1. Accelerating change

Innovation arms in hospitals are exciting because they help introduce novelties into the rigid healthcare systems.

2. Providing reliability

New solutions are designed by high profile specialists in hospitals. Consequently, solutions are tested inside the hospitals and perfected before they are put on the market.

“I would never give or prescribe medicine to any of my patients that has not been approved in some formal capacity. Why should I prescribe an app?” says gastroenterologist Ashish Atreja, MD, MPH. If you’re a startup, he might take a look at your solution. Why?

One of his jobs as the CTO of Sinai AppLab is onboarding new technologies built by startups outside Mount Sinai. After all, he emphasizes, “it’s impossible for one incubator to do and know everything.”

Ashish Atreja

3. Ease of recommendation

It is easier for doctors to recommend in-house solutions, because they have better access and understanding of the innovation process and reliability of an app compared to the flood of other mhealth digital health offerings on the market.

As Ashish Atreja explains, Mount Sinai even build a platform which allows physicians to prescribe evidence based apps. “We curate the best apps based on the evidence, security and safety. There’s a whole team of people rating the best apps, looking at the published evidence and bringing them to the market place.”

4. Financial benefit

Innovation arms generate new revenue streams for hospitals.

5. Encouraging innovation

When a support environment for creativity is in place, doctors who want to innovate can test and develop their ideas. They also get all the entrepreneurial support in scaling and improving their ideas, so they can reach patients faster.

In 2012, Cleveland Clinic experts designed the Medical Innovation Playbook – a detailed report on the diverse and rapidly evolving technology commercialisation programs of the USA’s top medical centres. It includes an overview of nearly 10,000 invention disclosures, 6,400 patent applications and almost 2,000 issued patents.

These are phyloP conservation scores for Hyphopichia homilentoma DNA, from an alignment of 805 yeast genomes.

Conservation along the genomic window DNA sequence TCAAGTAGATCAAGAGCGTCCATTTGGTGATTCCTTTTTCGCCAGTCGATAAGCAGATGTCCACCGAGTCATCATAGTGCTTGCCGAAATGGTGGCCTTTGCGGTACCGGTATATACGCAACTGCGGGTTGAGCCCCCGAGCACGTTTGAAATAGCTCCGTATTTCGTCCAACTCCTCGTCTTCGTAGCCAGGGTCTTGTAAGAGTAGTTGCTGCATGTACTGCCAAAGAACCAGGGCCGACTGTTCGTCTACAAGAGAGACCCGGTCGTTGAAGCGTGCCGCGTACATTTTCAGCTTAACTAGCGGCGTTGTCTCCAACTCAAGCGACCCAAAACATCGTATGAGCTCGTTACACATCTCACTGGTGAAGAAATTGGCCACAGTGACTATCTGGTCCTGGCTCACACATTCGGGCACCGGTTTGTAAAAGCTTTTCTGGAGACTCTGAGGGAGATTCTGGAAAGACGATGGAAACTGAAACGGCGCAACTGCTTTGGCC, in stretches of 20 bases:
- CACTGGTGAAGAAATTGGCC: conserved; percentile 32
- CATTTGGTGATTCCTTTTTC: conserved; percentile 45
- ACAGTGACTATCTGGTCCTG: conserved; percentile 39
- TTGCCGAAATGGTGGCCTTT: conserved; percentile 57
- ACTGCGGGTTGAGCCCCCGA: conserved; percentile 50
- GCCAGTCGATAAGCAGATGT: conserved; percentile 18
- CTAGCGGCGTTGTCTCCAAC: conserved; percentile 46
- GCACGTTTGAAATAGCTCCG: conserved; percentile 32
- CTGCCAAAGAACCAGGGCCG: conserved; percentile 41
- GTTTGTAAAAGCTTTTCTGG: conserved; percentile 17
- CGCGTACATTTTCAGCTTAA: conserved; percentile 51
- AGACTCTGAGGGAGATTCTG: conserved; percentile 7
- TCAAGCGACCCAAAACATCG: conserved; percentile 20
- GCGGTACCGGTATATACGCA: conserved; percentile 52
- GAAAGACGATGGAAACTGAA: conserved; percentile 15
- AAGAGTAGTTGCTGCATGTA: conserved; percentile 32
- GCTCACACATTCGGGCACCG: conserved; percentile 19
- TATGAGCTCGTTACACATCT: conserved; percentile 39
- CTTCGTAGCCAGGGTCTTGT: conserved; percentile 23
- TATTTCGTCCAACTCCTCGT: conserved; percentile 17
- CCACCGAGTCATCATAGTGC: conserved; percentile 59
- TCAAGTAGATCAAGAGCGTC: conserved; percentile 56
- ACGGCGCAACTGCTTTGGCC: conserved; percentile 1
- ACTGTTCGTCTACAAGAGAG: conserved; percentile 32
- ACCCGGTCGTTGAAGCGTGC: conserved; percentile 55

Want to know more? Tune into the fourth episode of Medicine Today on Digital Health podcast. You can find, listen, subscribe, rate, follow, share the podcast in Soundcloud or in iTunes.

India’s LinkedIn of Healthcare in the making

India has more than 5 million qualified professionals working in the healthcare industry. There are around 1 million doctors and 2.5 million nurses. This workforce is growing at a rate of more than 10% per annum.

If India is a puzzle to you, this short interview with Mayank Sharma, one of the owners of Medhoop – a platform for healthcare professionals and industry in India, will give you a nice introduction into the current state of the trends in the digital health startup community in India. And why it is a good investment to take part in events such as Medical Fair India 2017, held from 6-8 April in New Delhi.
“We aim to create an ecosystem in the healthcare industry for all the industry stakeholders. Everyone, from medical students, colleges and teaching institutes, healthcare providers, Health-tech, medical devices and consumables industry, thought leaders and startups, can connect seamlessly and grow together,”  This is Sharma’s brief description of Medhoop. The size of the country is keeping the healthcare industry in India fragmented. The disconnect is making the industry inefficient and uncompetitive. For this reason, digital health development is so much more promising here.